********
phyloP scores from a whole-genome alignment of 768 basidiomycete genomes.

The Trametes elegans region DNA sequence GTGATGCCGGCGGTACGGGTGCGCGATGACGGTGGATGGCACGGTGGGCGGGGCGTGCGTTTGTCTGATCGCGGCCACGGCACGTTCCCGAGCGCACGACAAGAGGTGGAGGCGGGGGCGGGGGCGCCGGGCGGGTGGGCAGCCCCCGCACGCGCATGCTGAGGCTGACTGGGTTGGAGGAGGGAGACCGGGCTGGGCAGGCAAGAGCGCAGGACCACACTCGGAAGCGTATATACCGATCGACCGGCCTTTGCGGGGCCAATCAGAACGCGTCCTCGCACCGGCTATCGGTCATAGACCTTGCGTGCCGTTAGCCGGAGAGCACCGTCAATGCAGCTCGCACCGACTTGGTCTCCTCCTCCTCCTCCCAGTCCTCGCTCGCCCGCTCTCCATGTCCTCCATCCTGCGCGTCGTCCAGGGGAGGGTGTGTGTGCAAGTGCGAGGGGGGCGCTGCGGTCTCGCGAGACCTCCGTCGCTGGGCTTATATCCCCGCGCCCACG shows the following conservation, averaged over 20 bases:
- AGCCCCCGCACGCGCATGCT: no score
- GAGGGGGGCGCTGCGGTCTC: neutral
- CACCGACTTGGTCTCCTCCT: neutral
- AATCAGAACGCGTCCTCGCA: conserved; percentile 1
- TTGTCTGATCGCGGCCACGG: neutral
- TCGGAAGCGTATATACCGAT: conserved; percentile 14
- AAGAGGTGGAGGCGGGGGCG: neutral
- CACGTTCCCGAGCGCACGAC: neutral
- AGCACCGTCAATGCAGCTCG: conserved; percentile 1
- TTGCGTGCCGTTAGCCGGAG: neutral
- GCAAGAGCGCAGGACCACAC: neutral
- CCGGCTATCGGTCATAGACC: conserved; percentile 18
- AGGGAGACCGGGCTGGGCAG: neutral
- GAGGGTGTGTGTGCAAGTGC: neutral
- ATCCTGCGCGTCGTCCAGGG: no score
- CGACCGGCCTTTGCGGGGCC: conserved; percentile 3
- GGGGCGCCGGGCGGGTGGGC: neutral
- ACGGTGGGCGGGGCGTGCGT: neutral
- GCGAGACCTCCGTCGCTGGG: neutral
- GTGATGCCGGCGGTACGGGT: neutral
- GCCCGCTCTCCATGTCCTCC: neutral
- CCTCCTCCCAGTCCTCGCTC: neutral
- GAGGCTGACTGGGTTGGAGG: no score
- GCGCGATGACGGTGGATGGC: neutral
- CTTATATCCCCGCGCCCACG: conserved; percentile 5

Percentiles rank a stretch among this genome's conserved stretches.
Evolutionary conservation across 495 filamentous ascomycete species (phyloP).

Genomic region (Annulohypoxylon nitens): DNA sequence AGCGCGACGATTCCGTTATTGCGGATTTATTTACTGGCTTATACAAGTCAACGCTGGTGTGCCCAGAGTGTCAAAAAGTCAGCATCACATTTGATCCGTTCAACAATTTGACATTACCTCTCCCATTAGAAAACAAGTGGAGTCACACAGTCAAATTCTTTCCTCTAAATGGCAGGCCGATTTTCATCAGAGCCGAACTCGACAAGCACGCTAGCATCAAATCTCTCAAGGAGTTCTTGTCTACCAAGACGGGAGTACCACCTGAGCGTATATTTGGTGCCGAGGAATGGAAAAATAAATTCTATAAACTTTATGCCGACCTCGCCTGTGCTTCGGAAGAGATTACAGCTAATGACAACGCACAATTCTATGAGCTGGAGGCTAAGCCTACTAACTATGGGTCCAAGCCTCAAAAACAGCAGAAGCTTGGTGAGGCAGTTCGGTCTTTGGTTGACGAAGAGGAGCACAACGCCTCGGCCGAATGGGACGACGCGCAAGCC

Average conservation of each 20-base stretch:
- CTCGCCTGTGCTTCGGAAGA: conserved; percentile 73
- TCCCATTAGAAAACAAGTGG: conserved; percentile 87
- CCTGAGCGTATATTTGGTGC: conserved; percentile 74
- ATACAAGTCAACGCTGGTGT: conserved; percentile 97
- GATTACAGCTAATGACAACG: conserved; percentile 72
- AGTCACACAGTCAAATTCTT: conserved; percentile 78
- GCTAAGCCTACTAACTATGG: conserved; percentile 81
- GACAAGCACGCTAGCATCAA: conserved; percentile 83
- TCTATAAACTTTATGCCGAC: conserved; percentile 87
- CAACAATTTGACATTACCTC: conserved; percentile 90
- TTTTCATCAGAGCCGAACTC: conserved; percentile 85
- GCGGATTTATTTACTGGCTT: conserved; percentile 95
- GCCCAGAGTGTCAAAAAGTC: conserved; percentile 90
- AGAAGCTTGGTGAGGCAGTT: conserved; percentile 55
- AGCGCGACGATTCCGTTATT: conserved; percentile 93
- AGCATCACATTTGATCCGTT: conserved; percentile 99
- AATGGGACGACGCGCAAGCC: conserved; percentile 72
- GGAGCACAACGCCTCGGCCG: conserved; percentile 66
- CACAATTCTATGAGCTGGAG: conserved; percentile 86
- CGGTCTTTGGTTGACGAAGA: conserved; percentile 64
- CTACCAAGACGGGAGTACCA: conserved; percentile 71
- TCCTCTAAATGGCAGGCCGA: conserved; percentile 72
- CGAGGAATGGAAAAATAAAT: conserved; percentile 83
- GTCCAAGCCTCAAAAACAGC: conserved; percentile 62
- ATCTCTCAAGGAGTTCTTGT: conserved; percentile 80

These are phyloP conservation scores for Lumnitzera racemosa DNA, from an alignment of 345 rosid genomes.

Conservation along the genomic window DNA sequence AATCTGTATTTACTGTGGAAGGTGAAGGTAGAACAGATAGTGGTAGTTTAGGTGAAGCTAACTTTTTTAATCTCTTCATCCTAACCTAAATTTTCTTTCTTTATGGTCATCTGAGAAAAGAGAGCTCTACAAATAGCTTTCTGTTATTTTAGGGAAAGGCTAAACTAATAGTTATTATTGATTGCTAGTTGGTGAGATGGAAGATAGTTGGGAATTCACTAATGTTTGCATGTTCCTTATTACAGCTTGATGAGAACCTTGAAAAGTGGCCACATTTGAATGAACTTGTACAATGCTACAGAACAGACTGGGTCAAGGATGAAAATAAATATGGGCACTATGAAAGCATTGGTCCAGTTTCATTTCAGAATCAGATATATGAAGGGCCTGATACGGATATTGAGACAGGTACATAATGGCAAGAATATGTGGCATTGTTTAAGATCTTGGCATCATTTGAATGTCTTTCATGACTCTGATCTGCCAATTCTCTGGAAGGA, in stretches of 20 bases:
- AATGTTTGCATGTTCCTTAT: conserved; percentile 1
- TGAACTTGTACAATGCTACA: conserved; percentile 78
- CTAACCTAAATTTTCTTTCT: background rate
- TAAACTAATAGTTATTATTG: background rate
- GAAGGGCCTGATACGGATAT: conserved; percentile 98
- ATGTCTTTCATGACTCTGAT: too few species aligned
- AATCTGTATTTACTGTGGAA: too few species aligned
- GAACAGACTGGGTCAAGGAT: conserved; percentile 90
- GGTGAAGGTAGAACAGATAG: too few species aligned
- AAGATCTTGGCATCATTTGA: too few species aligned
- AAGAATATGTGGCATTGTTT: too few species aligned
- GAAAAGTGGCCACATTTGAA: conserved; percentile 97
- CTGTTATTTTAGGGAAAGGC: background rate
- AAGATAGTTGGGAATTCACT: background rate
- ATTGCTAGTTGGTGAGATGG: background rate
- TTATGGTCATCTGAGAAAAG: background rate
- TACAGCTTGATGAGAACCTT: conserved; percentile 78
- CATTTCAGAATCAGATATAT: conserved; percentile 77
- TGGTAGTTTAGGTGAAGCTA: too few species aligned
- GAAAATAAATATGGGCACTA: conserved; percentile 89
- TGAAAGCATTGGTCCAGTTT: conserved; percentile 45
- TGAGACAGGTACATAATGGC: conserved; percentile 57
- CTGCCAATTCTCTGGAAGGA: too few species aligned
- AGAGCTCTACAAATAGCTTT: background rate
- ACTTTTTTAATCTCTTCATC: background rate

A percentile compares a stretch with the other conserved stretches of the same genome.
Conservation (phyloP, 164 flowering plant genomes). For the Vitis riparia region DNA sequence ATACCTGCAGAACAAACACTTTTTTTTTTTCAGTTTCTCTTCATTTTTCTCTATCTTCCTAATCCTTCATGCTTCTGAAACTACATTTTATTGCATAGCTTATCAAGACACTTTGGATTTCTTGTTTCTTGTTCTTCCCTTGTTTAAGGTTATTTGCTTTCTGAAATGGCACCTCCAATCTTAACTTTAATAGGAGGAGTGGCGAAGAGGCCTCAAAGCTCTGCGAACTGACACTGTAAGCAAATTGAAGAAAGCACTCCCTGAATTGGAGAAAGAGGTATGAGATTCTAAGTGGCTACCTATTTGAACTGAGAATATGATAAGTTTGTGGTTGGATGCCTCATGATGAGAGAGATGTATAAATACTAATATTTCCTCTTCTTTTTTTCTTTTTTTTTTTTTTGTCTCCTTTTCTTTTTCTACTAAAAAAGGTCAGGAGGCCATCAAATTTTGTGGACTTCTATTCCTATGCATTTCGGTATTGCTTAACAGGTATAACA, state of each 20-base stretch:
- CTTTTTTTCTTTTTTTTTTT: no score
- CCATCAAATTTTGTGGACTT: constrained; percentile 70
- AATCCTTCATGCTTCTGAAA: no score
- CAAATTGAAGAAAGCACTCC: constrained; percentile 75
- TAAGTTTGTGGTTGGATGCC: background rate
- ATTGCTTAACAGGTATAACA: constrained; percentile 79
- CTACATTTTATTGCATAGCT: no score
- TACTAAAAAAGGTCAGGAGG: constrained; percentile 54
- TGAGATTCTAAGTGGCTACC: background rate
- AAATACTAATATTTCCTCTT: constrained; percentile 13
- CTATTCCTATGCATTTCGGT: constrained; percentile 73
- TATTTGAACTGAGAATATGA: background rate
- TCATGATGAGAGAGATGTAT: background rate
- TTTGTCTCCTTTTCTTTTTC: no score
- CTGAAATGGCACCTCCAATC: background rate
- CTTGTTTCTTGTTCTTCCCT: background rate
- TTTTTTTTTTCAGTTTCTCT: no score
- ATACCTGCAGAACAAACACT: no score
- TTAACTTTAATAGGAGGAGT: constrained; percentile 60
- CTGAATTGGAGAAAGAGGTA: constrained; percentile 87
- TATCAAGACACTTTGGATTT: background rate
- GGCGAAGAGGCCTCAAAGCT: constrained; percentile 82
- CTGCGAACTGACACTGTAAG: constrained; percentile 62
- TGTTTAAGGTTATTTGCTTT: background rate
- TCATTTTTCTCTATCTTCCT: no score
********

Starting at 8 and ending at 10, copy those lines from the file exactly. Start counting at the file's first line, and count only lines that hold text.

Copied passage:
- TCGGAAGCGTATATACCGAT: conserved; percentile 14
- AAGAGGTGGAGGCGGGGGCG: neutral
- CACGTTCCCGAGCGCACGAC: neutral